Check out our conversation with Stand-up Comedian Amit Tandon to learn new trends into comedy and tips for the budding creators and comedians.
The Coalition is an amalgamation of some of the best creative minds from across the country who collaborate, inspire and fuel the next wave of creative trends. This year, Only Much Louder aka OML launched the sixth edition of The Coalition on August 1, 2020, and for the first time in its history it went completely digital.
The Coalition brings together entrepreneurs, artists, content writers and anyone else with a strong creative streak, for two days of interactive workshops and panel discussions, followed by two weeks of Masterclasses that went live on August 15th, 2020.
Apart from the introductory sessions, The Coalition includes detailed learnings shared through these Masterclasses that curate an in-depth curriculum for various creative fields including design, comedy, journalism, content creation, art, fashion, film, gaming and more. The Masterclasses brings intensive 2-8 hour-long courses to the homes of those looking to learn from professionals, educating them on the right skill-set needed in the field they are interested in.
The sessions are being conducted by industry mentors including Tanmay Bhat, Abish Mathew, Vijay Subramaniam, Amit Tandon, Dhruv Sehgal, Kaneez Surka, Kusha Kapila, Larissa D’Sa, Sumukhi Suresh, Rajeev Masand, BigFatMinimalist, Janice Sequeira, Biswa Kalyan Rath, Debbie Rao, Sapan Verma, Mandovi Menon, Anushka Menon, and many more.
Stand-up Comedian, Amit Tandon is doing a masterclass spread over two days, 29th and 30th August to help people who want to learn comedy.
Here’s all Amit Tandon had to say about Standup Comedy and The Coalition:
What are the new trends in standup comedy with things going digital?
“New trends in stand up comedy. One, you know it’s become more like a sit-down comedy because we are performing from our houses, you know, using zoom as a platform. One big difference that has happened is, earlier we were used to you know, the laughter of 50 people, 100 people or 1000 people. Now we’ve started responding to the laughter of 2 people also, 3 people also. And second I think one big issue is that I’ll not say issue but the challenge is that earlier we were at least 7-8 feet away from the front row. Now everybody is in the front row and we are just two feet away from them because that’s how far the camera is from our face. So our facial expressions have become more important than our body language. That’s another thing that’s happened. And plus third – Now I think our skill is more being tested because earlier we had a mic in our hand so we were louder than rest of the room now we’re as loud as anybody else who’s laughing also in the room. So you know that’s where we are competing now. It’s almost like you know performing for your friends or you know telling jokes to your friends sitting in your drawing room, that’s what it’s become. It’s a different challenge, it’s very personal but I still find it enjoyable.”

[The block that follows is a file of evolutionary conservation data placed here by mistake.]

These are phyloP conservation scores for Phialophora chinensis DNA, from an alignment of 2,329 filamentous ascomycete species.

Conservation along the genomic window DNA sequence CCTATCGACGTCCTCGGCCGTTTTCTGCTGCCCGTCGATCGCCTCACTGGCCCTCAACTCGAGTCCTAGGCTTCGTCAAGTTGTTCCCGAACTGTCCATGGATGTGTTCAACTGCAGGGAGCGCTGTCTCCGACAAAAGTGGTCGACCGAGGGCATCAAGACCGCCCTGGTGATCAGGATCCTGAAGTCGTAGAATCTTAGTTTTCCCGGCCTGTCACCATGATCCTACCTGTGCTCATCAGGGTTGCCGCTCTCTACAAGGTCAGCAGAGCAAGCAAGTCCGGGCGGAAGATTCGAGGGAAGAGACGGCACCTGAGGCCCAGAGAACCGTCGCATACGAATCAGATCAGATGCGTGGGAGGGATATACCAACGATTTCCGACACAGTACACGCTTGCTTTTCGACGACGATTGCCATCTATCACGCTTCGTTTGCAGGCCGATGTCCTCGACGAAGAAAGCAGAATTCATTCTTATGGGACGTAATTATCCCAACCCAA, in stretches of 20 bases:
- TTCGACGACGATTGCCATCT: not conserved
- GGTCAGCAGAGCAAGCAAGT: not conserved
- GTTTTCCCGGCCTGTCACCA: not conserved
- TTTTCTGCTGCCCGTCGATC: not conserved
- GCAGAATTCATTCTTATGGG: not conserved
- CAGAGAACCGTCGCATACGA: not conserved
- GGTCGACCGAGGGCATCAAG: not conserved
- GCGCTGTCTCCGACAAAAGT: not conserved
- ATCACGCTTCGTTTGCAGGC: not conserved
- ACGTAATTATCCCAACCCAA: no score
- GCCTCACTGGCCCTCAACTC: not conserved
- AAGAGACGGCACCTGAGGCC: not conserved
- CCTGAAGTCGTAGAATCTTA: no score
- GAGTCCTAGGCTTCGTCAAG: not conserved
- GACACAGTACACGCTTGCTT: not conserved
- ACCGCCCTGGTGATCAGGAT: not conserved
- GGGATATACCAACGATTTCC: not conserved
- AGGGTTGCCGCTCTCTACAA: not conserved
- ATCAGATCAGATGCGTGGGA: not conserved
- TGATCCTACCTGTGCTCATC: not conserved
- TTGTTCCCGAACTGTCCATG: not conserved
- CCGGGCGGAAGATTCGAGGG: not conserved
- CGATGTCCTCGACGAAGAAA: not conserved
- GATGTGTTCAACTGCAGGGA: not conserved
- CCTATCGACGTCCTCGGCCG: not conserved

What’s your secret of ‘Finding Funny’?
“My secret of Finding Funny is that I try to look at what we do on an everyday basis and try to question how some of those things are illogical. Some of those things that we can do without. Okay. And then, you know, I very much look at what everybody goes through. You know, what happens is that a lot of us think the same things, but we believe that we are the only ones who think like that. And when you bring that out, you know, people find it funny.”
Standup comedy majorly depends on how the joke or punchline is accepted by the audience, how are you tackling the challenge of performing virtually?
“It is not just a punchline, a lot of times it is also the entire set that can be funny. The story, every line of the story can be funny. So, firstly comedy is not that much punchline dependent, as we believe it to be. You will hear a lot of sets; the level of engagement is pretty high so then people are smiling throughout the set. Secondly, even when I get to the punchline what I do is the voice modulation would change, especially on this medium I try to be a little louder and slower when I am delivering a punchline, to ensure that people get it.”
Any tip for upcoming standup comedians to overcome the digital barrier?
“I think that challenge right now is that for a new stand-up comedian, don’t treat it like a stand-up comedy show. Treat it more like a session where you are telling stories to your friends, don’t try to rush into things, so that is what I would suggest.”
We also spoke to Gunjan Arya, CEO, OML about The Coalition. Talking about the kind of support will OML offer to the creative individuals who enroll for the festival, she said:
“During this pandemic phase, OML has bridged the gap between education formats and entertainment content to nurture the next-gen of creative entrepreneurs. This festival filters out the fans and connects ambitious learners with the artists to give them a wholesome learning experience on a digital platform. We encourage 1on1 interactive sessions with the audience as opposed to pre-recorded content.”
Shedding light on the elements that the digital version has brought into the festival, Gunjan shared:
“OML has created a genre-agnostic approach towards the festival and hopes to extend this to the maximum number of creative fields possible. We have broken the festival into 3 broad formats: Workshops (crisp and introductory sessions to the subject), Masterclasses (elaborate sessions with detailed insights into the subject) and Panel Discussions with industry experts who share their learning, experiences and business expertise with the audience.”